Young carers and family

People often don’t think about young people being carers, but it’s common after a family member’s stroke.  Young carers provide physical, practical, emotional care. They may contribute to their family member’s care along with other family members, or they may be their primary carer.

Being a young carer is a juggling act, balancing commitments at home with school and work, social life, dating and relationships, as well as getting on with life in general. A UK study showed that many young carers show great commitment to their caring role even though it can compromise their ability to succeed in life and deprive them of the opportunities enjoyed by their peers.

Caring responsibilities can have long term consequences, and is where the need for support really comes in. Researchers in the UK study found that if young carers did go on to study or to work, they experienced feelings of guilt and worry. Some young people let opportunities go in order to continue focusing on caring. The research also documented the hugely complex business of leaving home with the confidence that care will be available in their absence.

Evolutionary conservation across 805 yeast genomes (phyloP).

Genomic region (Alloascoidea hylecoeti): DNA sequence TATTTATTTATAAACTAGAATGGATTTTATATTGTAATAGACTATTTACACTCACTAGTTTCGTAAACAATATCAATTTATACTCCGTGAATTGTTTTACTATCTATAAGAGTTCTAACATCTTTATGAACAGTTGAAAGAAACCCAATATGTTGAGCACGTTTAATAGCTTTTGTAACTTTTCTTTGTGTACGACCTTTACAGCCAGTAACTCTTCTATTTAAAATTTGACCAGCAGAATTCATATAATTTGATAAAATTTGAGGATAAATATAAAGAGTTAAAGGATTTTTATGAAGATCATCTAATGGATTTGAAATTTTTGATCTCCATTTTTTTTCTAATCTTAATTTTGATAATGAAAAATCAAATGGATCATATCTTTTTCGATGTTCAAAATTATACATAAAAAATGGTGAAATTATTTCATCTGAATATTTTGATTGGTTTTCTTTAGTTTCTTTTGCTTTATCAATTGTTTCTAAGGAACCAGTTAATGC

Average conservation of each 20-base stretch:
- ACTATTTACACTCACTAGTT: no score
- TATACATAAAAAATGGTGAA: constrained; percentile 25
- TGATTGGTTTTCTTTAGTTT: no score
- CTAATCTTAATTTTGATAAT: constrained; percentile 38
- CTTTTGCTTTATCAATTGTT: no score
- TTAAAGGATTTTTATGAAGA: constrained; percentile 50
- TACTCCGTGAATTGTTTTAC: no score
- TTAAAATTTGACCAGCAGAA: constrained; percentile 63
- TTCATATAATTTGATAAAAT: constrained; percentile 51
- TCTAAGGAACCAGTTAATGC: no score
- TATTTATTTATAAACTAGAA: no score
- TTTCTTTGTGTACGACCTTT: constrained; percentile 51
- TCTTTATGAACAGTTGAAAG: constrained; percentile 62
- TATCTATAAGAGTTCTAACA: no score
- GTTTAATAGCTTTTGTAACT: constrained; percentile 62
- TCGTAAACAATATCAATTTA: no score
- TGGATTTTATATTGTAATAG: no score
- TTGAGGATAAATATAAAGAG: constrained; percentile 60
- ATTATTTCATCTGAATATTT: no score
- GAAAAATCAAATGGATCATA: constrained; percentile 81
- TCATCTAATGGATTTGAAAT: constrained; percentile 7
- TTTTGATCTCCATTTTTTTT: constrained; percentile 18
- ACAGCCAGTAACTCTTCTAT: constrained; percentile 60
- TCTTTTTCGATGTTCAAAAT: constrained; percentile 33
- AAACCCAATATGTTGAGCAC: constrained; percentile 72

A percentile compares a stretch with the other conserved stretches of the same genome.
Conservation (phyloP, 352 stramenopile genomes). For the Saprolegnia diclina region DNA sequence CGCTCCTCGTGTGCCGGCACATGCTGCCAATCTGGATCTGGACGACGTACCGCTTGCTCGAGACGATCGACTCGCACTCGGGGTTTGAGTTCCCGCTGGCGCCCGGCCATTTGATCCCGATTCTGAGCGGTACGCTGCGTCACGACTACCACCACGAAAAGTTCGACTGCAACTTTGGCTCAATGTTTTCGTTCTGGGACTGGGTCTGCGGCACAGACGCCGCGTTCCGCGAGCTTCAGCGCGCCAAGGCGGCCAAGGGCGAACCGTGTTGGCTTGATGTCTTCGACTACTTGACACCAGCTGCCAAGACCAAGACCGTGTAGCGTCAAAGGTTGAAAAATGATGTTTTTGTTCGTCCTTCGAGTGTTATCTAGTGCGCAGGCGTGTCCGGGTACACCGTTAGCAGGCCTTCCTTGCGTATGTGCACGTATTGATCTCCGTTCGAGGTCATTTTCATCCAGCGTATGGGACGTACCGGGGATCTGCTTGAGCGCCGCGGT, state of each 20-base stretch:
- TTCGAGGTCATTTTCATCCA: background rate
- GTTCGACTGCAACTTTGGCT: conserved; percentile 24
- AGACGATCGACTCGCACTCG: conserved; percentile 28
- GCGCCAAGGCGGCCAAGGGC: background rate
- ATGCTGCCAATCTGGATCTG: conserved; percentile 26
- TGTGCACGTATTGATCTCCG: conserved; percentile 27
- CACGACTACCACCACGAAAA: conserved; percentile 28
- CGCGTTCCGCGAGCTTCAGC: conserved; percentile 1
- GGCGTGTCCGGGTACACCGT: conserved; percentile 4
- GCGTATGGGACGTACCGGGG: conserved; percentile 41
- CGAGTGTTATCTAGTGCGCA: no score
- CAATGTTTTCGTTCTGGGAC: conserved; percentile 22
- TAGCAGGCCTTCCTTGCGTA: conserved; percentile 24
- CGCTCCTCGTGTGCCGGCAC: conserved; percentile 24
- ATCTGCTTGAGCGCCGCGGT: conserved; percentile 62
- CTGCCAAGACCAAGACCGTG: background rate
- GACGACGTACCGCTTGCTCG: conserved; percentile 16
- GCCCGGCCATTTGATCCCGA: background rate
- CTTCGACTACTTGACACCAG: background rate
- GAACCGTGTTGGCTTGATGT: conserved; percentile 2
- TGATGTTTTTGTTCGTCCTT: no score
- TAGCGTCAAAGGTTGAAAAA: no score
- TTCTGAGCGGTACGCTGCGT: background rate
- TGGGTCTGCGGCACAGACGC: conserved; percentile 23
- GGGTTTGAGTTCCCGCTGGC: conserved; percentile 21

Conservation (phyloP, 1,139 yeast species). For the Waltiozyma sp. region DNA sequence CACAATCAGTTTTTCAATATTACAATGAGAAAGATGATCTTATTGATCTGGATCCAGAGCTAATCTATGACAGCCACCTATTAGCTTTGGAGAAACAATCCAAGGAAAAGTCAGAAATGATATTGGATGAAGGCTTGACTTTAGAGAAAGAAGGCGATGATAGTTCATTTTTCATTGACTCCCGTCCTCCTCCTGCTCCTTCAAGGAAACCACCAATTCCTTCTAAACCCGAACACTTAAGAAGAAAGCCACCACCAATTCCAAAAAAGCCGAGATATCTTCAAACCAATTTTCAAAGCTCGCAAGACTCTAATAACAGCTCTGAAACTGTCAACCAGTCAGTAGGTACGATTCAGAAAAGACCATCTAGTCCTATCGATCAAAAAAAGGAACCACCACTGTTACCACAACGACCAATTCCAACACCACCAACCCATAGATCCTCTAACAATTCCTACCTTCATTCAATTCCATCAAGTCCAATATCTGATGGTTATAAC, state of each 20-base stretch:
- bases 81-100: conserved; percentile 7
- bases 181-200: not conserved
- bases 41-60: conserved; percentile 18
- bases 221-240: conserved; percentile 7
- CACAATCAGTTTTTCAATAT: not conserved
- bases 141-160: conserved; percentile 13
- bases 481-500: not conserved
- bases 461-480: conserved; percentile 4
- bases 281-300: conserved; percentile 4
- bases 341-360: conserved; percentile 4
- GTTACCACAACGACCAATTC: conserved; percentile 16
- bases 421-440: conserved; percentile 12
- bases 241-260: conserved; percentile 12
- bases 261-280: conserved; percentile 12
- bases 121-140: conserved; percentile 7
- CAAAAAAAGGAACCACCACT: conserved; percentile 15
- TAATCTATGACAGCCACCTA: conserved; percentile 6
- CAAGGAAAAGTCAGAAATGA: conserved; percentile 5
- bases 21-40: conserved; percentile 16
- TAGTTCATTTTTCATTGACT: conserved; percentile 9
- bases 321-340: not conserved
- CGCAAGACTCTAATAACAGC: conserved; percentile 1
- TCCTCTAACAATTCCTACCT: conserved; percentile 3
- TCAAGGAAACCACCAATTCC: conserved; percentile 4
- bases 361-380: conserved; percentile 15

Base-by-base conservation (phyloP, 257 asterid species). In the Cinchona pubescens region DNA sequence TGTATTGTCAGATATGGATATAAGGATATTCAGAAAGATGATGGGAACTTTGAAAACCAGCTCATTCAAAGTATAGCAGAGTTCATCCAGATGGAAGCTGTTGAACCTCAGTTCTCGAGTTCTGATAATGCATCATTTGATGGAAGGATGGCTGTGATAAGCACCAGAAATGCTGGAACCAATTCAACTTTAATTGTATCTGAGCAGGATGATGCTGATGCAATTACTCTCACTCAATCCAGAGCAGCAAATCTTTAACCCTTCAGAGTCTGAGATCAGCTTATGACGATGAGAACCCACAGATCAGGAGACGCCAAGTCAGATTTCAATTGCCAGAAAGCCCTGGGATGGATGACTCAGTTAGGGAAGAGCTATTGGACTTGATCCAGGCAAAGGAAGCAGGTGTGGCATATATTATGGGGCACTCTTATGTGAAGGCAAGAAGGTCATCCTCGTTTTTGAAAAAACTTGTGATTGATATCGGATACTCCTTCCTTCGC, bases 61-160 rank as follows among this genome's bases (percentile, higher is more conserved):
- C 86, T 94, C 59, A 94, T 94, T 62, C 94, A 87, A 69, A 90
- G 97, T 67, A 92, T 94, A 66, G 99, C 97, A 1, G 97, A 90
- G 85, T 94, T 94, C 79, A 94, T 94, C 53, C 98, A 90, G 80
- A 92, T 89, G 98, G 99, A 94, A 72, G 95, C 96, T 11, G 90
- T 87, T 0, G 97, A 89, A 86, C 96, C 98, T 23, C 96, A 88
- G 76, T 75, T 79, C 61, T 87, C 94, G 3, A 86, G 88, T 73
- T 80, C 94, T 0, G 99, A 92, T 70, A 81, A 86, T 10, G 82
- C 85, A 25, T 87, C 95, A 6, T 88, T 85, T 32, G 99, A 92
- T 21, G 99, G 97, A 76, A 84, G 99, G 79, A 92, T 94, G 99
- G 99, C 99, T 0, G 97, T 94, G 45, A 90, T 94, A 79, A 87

Young carers have been described as a hidden and neglected group of carers, which makes it even more difficult for them to get the support they need. It’s important that health professionals involved in the stroke survivor’s care are made aware of the role a young carer is playing. Schools and universities should also know what’s happening at home.

If you are a young carer, support and connection with other young carers is available. You may not know any other young people with caring responsibilities, but making these connections can help. The normal range of carer resources and services, including carer payments, respite care and counselling services, are also available.

If you are a parent, relative and friend, you might find that children and young people affected by stroke in their family may find unexpected times to bring up how they are feeling. If you can, stop what you are doing and talk things through. The most important thing you can do is to listen and provide reassurance to a young carer.

Young people can become carers too.

They can be the main carer.

Or they might help others in the family.

It can be hard to be a young carer.

You have to balance things in your life.

Being a young carer can mean you miss out on things.

How some young carers feel

Many young carers feel guilty if they study or work.

Some young carers miss out on things in life.

They can also be worried about leaving the house.

Getting help

Tell the doctors that you are a young carer.

They will make sure you get help.

This includes carer payments and respite care.

Make friends with other young carers.

It’s good to talk about things.

How young people in your family might act

Young people are affected by changes in the family.

They might talk to you about how they are feeling.

Stop what you are doing and talk to them.

The best thing you can do is listen.

Let them know you are there for them.

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